Just before the outbreak of the Second World War, Gerhard Bersu, a German archaeologist who fled the Nazis and came to Britain, undertook excavations at Little Woodbury near Salisbury in Wiltshire, a site identified through aerial photography. Up to this point it was commonly believed that the people of this period lived in simple shelters called 'pit dwellings', little more than a tent erected over a hollow. Bersu opened a large area and noted two concentric rings of post-holes that formed a 15m enclosure that he postulated were the remains of an Iron Age house.
Butser Ancient Farm is a purpose built archaeological research centre founded by the Council of British Archaeology in 1970 and run for many years by Peter Reynolds. His work, along with David Freeman among others, has been fundamental in enhancing our understanding of Iron Age archaeology, and consequently Iron Age life.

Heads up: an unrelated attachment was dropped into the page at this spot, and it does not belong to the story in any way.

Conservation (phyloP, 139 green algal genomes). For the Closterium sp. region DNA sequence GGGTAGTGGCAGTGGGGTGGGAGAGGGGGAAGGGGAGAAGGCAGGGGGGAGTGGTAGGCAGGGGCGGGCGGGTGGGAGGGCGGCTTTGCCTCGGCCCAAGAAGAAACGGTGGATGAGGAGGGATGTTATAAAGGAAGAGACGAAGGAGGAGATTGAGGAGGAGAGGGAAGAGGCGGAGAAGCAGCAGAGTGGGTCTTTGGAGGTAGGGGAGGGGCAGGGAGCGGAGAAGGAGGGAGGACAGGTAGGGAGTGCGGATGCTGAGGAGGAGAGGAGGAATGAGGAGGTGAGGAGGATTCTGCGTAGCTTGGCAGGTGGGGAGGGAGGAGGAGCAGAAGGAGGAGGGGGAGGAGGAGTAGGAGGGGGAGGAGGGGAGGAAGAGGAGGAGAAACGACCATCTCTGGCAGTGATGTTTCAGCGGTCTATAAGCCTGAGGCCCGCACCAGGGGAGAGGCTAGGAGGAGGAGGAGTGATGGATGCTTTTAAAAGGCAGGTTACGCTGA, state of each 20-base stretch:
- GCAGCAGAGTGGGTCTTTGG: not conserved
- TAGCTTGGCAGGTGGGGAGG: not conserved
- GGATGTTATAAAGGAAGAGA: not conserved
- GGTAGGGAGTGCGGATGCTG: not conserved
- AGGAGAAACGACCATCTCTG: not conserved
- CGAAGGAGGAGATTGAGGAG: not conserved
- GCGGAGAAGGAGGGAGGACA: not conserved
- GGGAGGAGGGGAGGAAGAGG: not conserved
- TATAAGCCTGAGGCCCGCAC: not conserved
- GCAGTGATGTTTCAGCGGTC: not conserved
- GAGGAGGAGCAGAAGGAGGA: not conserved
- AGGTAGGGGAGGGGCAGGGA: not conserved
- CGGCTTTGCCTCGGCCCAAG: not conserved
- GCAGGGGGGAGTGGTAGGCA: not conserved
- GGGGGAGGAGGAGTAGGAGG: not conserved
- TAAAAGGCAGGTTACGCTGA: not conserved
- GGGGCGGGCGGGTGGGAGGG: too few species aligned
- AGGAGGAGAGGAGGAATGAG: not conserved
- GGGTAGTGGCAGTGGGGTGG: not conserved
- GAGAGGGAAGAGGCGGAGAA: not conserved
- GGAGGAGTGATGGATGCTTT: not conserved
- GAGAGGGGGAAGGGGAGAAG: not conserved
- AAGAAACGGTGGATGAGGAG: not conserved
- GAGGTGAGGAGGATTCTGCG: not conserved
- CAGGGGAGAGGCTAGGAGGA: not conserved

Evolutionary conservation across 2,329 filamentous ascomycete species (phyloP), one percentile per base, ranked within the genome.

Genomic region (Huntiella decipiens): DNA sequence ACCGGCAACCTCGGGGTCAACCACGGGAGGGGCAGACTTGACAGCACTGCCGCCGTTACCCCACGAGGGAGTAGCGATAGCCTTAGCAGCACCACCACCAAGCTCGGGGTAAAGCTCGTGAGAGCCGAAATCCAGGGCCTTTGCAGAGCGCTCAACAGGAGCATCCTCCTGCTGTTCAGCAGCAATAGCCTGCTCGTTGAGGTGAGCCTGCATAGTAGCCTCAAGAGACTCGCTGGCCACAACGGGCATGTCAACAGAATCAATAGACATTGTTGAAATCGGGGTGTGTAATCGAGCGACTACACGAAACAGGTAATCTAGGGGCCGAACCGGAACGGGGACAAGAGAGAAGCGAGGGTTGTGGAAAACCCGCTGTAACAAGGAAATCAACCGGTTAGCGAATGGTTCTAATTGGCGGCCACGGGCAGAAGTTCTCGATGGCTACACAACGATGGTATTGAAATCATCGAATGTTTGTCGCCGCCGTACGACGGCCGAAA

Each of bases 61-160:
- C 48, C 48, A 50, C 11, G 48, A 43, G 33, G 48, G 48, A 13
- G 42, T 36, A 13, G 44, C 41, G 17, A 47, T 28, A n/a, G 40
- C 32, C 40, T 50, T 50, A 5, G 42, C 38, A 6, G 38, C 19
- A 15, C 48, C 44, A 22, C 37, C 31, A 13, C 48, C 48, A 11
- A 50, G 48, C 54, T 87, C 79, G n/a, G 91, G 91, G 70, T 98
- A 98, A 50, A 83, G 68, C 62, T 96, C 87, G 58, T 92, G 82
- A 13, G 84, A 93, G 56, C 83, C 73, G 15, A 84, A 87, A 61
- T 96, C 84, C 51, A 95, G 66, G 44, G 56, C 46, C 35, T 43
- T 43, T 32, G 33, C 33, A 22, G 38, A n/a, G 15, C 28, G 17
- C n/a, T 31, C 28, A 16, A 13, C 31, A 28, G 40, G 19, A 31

The Little Woodbury roundhouse was substantial and contained four central posts within the main post-ring. These, according to some, could have supported a mezzanine floor, and two large holes in the ground found within the roundhouse could have been footings for a staircase. For this to work the roof would have needed to have been at a steeper angle than as seen on this reconstruction, in order to provide a usable space.